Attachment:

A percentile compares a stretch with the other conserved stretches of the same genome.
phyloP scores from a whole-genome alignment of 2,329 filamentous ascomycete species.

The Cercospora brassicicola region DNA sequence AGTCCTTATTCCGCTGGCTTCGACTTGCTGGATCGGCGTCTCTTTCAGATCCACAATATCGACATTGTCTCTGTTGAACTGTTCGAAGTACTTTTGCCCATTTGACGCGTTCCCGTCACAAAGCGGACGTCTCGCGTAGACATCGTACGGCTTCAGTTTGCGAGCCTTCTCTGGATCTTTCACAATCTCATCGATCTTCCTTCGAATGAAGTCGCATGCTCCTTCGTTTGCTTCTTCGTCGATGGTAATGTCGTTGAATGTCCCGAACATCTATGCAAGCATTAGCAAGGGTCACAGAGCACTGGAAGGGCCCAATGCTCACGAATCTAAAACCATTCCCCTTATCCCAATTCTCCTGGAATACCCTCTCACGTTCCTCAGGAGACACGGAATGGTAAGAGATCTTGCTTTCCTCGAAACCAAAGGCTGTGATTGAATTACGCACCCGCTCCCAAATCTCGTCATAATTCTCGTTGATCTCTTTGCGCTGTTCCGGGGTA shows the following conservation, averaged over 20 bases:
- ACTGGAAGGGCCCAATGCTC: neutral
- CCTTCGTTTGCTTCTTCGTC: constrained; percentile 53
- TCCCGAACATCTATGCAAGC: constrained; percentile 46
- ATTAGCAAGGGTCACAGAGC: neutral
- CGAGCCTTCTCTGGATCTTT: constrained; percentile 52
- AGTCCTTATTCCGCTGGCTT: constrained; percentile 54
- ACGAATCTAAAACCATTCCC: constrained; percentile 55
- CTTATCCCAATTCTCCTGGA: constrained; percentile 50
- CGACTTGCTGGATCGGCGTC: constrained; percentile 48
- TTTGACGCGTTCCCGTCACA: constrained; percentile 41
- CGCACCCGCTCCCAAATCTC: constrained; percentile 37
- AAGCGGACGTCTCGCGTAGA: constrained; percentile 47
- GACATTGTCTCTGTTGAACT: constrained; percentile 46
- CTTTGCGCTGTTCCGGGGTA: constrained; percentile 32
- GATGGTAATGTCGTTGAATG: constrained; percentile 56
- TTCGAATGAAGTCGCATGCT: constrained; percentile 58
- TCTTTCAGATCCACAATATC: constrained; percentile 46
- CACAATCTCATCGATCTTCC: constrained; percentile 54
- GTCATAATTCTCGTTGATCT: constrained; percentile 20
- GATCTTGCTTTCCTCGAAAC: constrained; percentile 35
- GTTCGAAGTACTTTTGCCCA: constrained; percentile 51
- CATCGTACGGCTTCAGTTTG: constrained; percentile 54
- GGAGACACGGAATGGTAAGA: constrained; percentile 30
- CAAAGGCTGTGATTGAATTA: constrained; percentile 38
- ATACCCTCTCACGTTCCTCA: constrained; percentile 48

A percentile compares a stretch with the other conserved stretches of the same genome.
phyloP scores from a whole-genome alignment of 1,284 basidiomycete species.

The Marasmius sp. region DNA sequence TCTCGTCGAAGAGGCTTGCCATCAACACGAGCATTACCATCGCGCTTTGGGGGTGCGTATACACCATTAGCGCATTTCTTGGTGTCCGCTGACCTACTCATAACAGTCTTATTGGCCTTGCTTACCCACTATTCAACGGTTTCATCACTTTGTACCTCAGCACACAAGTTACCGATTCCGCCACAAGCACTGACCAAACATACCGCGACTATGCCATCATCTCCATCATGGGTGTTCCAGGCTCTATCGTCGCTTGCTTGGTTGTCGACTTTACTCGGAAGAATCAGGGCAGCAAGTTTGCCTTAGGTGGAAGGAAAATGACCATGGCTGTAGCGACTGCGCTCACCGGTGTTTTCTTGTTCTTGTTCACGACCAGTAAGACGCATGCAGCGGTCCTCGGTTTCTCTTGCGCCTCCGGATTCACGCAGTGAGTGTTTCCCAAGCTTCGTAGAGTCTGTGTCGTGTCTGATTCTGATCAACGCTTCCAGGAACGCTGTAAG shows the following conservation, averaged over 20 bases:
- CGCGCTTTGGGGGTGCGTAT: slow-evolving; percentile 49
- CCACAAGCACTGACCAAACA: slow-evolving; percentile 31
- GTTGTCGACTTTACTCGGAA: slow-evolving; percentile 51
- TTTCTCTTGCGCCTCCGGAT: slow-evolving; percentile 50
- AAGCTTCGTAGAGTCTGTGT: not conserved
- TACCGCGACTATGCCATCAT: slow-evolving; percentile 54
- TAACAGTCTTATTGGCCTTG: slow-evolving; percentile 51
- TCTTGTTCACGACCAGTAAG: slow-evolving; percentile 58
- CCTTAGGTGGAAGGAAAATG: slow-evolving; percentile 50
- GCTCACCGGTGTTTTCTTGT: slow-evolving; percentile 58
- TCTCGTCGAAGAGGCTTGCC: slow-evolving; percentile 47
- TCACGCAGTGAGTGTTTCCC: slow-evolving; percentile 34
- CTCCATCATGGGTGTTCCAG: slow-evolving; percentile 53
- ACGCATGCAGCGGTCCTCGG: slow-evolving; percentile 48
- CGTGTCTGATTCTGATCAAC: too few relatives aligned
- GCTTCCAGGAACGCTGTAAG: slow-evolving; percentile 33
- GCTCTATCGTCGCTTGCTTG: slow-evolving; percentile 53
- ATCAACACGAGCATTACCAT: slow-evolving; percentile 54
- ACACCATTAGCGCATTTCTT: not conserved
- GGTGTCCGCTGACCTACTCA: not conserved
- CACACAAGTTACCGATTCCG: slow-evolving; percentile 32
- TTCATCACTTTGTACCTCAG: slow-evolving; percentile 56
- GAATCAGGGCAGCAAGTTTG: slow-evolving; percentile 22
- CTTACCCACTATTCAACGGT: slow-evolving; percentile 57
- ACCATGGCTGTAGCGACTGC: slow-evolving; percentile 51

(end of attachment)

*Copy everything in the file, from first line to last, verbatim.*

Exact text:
A percentile compares a stretch with the other conserved stretches of the same genome.
phyloP scores from a whole-genome alignment of 2,329 filamentous ascomycete species.

The Cercospora brassicicola region DNA sequence AGTCCTTATTCCGCTGGCTTCGACTTGCTGGATCGGCGTCTCTTTCAGATCCACAATATCGACATTGTCTCTGTTGAACTGTTCGAAGTACTTTTGCCCATTTGACGCGTTCCCGTCACAAAGCGGACGTCTCGCGTAGACATCGTACGGCTTCAGTTTGCGAGCCTTCTCTGGATCTTTCACAATCTCATCGATCTTCCTTCGAATGAAGTCGCATGCTCCTTCGTTTGCTTCTTCGTCGATGGTAATGTCGTTGAATGTCCCGAACATCTATGCAAGCATTAGCAAGGGTCACAGAGCACTGGAAGGGCCCAATGCTCACGAATCTAAAACCATTCCCCTTATCCCAATTCTCCTGGAATACCCTCTCACGTTCCTCAGGAGACACGGAATGGTAAGAGATCTTGCTTTCCTCGAAACCAAAGGCTGTGATTGAATTACGCACCCGCTCCCAAATCTCGTCATAATTCTCGTTGATCTCTTTGCGCTGTTCCGGGGTA shows the following conservation, averaged over 20 bases:
- ACTGGAAGGGCCCAATGCTC: neutral
- CCTTCGTTTGCTTCTTCGTC: constrained; percentile 53
- TCCCGAACATCTATGCAAGC: constrained; percentile 46
- ATTAGCAAGGGTCACAGAGC: neutral
- CGAGCCTTCTCTGGATCTTT: constrained; percentile 52
- AGTCCTTATTCCGCTGGCTT: constrained; percentile 54
- ACGAATCTAAAACCATTCCC: constrained; percentile 55
- CTTATCCCAATTCTCCTGGA: constrained; percentile 50
- CGACTTGCTGGATCGGCGTC: constrained; percentile 48
- TTTGACGCGTTCCCGTCACA: constrained; percentile 41
- CGCACCCGCTCCCAAATCTC: constrained; percentile 37
- AAGCGGACGTCTCGCGTAGA: constrained; percentile 47
- GACATTGTCTCTGTTGAACT: constrained; percentile 46
- CTTTGCGCTGTTCCGGGGTA: constrained; percentile 32
- GATGGTAATGTCGTTGAATG: constrained; percentile 56
- TTCGAATGAAGTCGCATGCT: constrained; percentile 58
- TCTTTCAGATCCACAATATC: constrained; percentile 46
- CACAATCTCATCGATCTTCC: constrained; percentile 54
- GTCATAATTCTCGTTGATCT: constrained; percentile 20
- GATCTTGCTTTCCTCGAAAC: constrained; percentile 35
- GTTCGAAGTACTTTTGCCCA: constrained; percentile 51
- CATCGTACGGCTTCAGTTTG: constrained; percentile 54
- GGAGACACGGAATGGTAAGA: constrained; percentile 30
- CAAAGGCTGTGATTGAATTA: constrained; percentile 38
- ATACCCTCTCACGTTCCTCA: constrained; percentile 48

A percentile compares a stretch with the other conserved stretches of the same genome.
phyloP scores from a whole-genome alignment of 1,284 basidiomycete species.

The Marasmius sp. region DNA sequence TCTCGTCGAAGAGGCTTGCCATCAACACGAGCATTACCATCGCGCTTTGGGGGTGCGTATACACCATTAGCGCATTTCTTGGTGTCCGCTGACCTACTCATAACAGTCTTATTGGCCTTGCTTACCCACTATTCAACGGTTTCATCACTTTGTACCTCAGCACACAAGTTACCGATTCCGCCACAAGCACTGACCAAACATACCGCGACTATGCCATCATCTCCATCATGGGTGTTCCAGGCTCTATCGTCGCTTGCTTGGTTGTCGACTTTACTCGGAAGAATCAGGGCAGCAAGTTTGCCTTAGGTGGAAGGAAAATGACCATGGCTGTAGCGACTGCGCTCACCGGTGTTTTCTTGTTCTTGTTCACGACCAGTAAGACGCATGCAGCGGTCCTCGGTTTCTCTTGCGCCTCCGGATTCACGCAGTGAGTGTTTCCCAAGCTTCGTAGAGTCTGTGTCGTGTCTGATTCTGATCAACGCTTCCAGGAACGCTGTAAG shows the following conservation, averaged over 20 bases:
- CGCGCTTTGGGGGTGCGTAT: slow-evolving; percentile 49
- CCACAAGCACTGACCAAACA: slow-evolving; percentile 31
- GTTGTCGACTTTACTCGGAA: slow-evolving; percentile 51
- TTTCTCTTGCGCCTCCGGAT: slow-evolving; percentile 50
- AAGCTTCGTAGAGTCTGTGT: not conserved
- TACCGCGACTATGCCATCAT: slow-evolving; percentile 54
- TAACAGTCTTATTGGCCTTG: slow-evolving; percentile 51
- TCTTGTTCACGACCAGTAAG: slow-evolving; percentile 58
- CCTTAGGTGGAAGGAAAATG: slow-evolving; percentile 50
- GCTCACCGGTGTTTTCTTGT: slow-evolving; percentile 58
- TCTCGTCGAAGAGGCTTGCC: slow-evolving; percentile 47
- TCACGCAGTGAGTGTTTCCC: slow-evolving; percentile 34
- CTCCATCATGGGTGTTCCAG: slow-evolving; percentile 53
- ACGCATGCAGCGGTCCTCGG: slow-evolving; percentile 48
- CGTGTCTGATTCTGATCAAC: too few relatives aligned
- GCTTCCAGGAACGCTGTAAG: slow-evolving; percentile 33
- GCTCTATCGTCGCTTGCTTG: slow-evolving; percentile 53
- ATCAACACGAGCATTACCAT: slow-evolving; percentile 54
- ACACCATTAGCGCATTTCTT: not conserved
- GGTGTCCGCTGACCTACTCA: not conserved
- CACACAAGTTACCGATTCCG: slow-evolving; percentile 32
- TTCATCACTTTGTACCTCAG: slow-evolving; percentile 56
- GAATCAGGGCAGCAAGTTTG: slow-evolving; percentile 22
- CTTACCCACTATTCAACGGT: slow-evolving; percentile 57
- ACCATGGCTGTAGCGACTGC: slow-evolving; percentile 51